Rapidly evolving technology and innovation, an increasingly competitive and global economy, and the exponential growth of a knowledge-based economy demand a differentiated 21st century workforce. The high-performance, optimal workforce of today andtomorrowis not staffed with job candidates with a static skill set; it is a deep talent pool of individuals prepared to flex and adapt to dynamic scientific, engineering and information technology demands.
How deep? IBM's Sr. VP and Research Director John Kelly recently spoke of the world being "on the verge of another incredible era of technological discovery and innovation," which is why, he said, his company has close to 100,000 technologists, including 3,000 researchers, working on the next era of computing. That is just one company, concentrating on only one sliver of the world's countless technologies and industries. There is a world of globally competitive companies like IBM seeking regions with robust and nimble workforces that can meet complex and ever-changing demands.
Science Foundation Arizona (SFAz) is helping to create the human capital required to position Arizona as a wellspring of exceptional, 21st century-ready talent.
Since 2007, SFAz has brought 297 of the nation's top scholars to Arizona through the Graduate Research Fellows program, which strengthens Arizona's three research universities and contributes to the vitality of Arizona's scientist and engineer base. The Bisgrove Scholars program, named for a $25 million gift by humanitarian Jerry Bisgrove, draws outstanding early career engineers and scientists from across the nation and around the world to conduct pioneering research at Arizona's research performing institutions.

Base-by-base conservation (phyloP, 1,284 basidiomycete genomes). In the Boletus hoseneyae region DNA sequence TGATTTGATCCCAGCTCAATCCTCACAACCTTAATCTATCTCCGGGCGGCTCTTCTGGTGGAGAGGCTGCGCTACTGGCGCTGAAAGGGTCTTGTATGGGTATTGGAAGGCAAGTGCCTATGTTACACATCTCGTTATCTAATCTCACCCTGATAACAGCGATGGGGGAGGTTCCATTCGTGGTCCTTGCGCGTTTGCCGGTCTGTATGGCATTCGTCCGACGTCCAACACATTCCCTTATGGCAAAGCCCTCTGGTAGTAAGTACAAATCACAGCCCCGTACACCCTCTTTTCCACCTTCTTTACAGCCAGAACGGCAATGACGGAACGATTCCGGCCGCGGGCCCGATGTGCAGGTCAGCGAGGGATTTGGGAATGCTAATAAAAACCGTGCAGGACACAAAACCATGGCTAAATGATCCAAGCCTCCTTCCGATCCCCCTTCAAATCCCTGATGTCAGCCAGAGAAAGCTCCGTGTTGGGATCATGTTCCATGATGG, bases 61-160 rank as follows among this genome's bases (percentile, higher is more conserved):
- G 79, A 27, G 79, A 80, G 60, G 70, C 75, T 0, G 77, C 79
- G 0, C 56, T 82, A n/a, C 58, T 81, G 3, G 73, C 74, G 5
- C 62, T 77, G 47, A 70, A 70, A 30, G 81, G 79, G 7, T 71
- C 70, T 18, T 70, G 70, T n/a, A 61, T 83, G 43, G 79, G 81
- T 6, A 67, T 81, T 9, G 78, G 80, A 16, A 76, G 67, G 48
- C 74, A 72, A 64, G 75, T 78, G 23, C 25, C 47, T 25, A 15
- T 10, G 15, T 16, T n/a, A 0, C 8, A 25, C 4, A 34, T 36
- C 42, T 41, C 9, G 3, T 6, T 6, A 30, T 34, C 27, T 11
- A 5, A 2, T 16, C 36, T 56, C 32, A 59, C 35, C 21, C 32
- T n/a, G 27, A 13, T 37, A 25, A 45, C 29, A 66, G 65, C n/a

SFAz engages leading experts in science, innovation and engineering to select participants for the GRF and Bisgrove Scholars programs.
SFAz isn't just recruiting talent to Arizona, it's also helping focus the state's education system on producing a 21st century workforce: GRFs spend one day a week working in middle and high school classrooms, and participating in summer teaching internships; rigorous STEM programs help to prepare Arizona's students in the fields of science, technology, engineering and mathematics; and the Arizona STEM Network is connecting educators and industry to ensure Arizona's education system prepares graduates for existing and future jobs.
"If we are ever to build a STEM pipeline from K-12 to college, and then to careers that accelerate economic growth statewide...it will be because of the engagement among business, industry, education and community provided by Science Foundation Arizona," said Jerry Proctor, SFAz ambassador and former deputy to the Commanding General, US Army Intelligence Center and Ft. Huachuca. SFAz provides a model for creating human capital that will continue to elevate Arizona's standing as a globally competitive business climate where companies will desire to invest and grow.
In keeping with its emphasis on recruiting and developing the most sought after talent, SFAz's leadership comprises nationally and internationally renowned leaders in their respective fields. The SFAz Board of Directors includes captains of industry, top leadership from the National Institutes of Health (NIH) and National Science Foundation (NSF), a Nobel laureate and an architect of DoD research programs.
Arizona business, government and philanthropic leaders brought Dr. Bill Harris to Arizona to establish SFAz and serve as President & CEO, because of his similar role with Science Foundation Ireland, which helped catapult Ireland to #1 in Europe for economic impact innovation and #1 in the world for attracting foreign investment.
SFAz is working to create a more globally competitive Arizona.Downloadthe
7-Year Impact Report.